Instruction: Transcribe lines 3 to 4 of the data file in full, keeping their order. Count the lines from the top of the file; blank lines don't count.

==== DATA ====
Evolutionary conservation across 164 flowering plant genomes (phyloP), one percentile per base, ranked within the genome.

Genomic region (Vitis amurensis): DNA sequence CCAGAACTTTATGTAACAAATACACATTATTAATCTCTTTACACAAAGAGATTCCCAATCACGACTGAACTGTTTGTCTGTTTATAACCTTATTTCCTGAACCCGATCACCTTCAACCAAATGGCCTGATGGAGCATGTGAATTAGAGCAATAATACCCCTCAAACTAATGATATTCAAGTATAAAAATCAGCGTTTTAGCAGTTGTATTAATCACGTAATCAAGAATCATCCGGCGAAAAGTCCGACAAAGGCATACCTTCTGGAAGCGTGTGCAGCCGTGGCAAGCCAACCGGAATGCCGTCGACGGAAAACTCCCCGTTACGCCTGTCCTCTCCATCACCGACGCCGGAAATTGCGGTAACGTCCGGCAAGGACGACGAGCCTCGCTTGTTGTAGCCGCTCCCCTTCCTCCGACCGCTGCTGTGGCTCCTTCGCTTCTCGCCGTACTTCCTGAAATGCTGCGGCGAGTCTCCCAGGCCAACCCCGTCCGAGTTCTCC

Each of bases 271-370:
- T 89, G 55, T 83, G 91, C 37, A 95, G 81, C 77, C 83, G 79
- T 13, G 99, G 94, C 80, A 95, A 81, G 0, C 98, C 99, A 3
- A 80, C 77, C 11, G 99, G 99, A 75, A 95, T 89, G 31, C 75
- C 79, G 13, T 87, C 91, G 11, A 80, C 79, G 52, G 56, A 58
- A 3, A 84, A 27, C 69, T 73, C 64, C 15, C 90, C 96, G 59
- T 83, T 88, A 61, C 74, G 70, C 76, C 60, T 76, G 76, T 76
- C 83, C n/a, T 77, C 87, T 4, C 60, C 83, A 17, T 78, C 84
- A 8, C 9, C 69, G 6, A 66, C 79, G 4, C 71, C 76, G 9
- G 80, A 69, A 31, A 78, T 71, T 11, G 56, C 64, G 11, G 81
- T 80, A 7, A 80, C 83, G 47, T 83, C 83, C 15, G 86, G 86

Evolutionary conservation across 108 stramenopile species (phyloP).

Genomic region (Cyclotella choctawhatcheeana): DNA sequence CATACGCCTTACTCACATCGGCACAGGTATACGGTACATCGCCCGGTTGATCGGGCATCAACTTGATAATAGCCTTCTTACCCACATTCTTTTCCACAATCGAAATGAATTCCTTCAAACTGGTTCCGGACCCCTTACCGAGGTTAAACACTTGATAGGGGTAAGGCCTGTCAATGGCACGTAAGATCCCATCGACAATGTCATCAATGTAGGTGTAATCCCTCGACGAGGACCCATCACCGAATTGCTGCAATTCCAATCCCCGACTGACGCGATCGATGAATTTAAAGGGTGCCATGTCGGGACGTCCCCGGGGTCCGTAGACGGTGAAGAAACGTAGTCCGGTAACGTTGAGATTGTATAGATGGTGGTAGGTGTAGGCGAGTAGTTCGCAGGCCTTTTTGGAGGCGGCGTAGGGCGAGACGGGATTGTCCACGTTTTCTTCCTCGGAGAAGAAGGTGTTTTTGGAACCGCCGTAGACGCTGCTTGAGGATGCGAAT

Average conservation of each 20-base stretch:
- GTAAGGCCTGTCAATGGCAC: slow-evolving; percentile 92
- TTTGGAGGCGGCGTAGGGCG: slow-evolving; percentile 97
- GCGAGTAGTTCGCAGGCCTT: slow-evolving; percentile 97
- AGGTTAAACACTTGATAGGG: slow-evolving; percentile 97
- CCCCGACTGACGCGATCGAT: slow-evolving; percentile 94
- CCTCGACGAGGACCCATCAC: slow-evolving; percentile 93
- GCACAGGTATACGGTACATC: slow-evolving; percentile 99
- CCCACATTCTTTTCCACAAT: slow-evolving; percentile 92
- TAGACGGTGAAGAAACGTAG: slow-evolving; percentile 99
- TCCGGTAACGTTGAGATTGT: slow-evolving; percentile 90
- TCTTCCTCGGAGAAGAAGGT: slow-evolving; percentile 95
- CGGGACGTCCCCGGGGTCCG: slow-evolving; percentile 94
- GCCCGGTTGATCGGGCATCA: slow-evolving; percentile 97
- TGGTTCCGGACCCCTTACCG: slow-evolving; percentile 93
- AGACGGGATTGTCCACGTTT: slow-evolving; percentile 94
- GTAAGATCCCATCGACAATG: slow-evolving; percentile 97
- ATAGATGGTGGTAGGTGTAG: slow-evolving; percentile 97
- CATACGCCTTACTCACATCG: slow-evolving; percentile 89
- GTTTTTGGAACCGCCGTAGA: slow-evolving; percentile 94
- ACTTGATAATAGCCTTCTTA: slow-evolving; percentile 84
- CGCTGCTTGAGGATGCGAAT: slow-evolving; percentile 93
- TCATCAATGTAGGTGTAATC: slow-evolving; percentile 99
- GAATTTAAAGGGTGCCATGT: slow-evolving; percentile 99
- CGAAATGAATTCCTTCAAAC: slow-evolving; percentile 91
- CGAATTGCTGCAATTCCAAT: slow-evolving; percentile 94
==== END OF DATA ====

Each of bases 271-370:
- T 89, G 55, T 83, G 91, C 37, A 95, G 81, C 77, C 83, G 79